A4NH: Is there a difference between women’s empowerment at the individual and community levels? How do you measure them?
Yount: Drawing on Kabeer’s framework, we measure women’s access to enabling human, social, and economic resources. These indicators include things like school attainment, access to training programs and informal skills building opportunities, and engagement with solidarity groups, among others. We measure women’s agency and voice through indicators including women’s influence and participation in decisions at the household and expanded family levels, women’s attitudes about gender, women’s willingness to voice attitudes that differ from the norm in the community, husbands’ control over women, and women’s ability to move freely in public and private spaces.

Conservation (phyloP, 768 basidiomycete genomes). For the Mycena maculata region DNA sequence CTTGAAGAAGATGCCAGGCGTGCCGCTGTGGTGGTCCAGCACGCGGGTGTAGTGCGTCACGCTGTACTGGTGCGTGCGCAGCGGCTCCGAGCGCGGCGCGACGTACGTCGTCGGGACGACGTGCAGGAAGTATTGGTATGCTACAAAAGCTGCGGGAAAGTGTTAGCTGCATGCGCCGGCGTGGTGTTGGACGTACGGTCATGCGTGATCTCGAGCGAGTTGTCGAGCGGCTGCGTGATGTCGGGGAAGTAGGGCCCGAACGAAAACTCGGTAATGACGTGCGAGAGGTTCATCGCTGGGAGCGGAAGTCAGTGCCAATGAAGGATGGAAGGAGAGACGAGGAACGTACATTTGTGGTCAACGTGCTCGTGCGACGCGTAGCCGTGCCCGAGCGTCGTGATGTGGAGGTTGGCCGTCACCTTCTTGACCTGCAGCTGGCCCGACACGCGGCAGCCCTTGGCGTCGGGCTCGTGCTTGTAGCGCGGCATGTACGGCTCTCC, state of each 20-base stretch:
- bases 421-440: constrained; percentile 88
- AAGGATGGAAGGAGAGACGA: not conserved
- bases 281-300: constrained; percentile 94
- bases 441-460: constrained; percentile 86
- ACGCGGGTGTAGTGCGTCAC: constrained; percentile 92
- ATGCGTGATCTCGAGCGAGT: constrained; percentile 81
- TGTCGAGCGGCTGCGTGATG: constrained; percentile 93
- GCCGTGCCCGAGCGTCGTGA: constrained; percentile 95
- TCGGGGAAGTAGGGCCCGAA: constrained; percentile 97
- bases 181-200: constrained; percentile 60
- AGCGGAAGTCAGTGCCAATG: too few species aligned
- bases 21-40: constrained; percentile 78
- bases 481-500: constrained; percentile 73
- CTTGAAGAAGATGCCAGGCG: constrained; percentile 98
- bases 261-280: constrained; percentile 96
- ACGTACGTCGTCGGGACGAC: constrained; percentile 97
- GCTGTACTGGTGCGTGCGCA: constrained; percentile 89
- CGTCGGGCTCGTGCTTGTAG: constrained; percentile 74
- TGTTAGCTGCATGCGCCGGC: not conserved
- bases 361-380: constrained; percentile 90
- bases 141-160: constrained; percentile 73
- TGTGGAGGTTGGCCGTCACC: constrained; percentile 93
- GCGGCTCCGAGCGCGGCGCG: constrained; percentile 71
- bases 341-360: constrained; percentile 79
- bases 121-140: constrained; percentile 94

The factors that matter for empowerment at the individual and community levels may not be the same. The next step for developing measures of empowerment is to compare what is relevant at the individual and community levels, which has not been done yet on any wide scale. My research group at Emory has been especially interested in measures of women’s collective efficacy – the extent to which women have formed peer networks that they believe in, trust, and rely on in cases of need. We also have looked at disparities in schooling attainment and workforce opportunities, as well as norms about gender and violence against women in the community. In observational studies, these norms have been strongly related to a range of women’s health outcomes, particularly their risk of experiencing intimate partner violence.
Photo credit: Neil Palmer/CIAT
A4NH: What are the challenges of measuring women’s empowerment?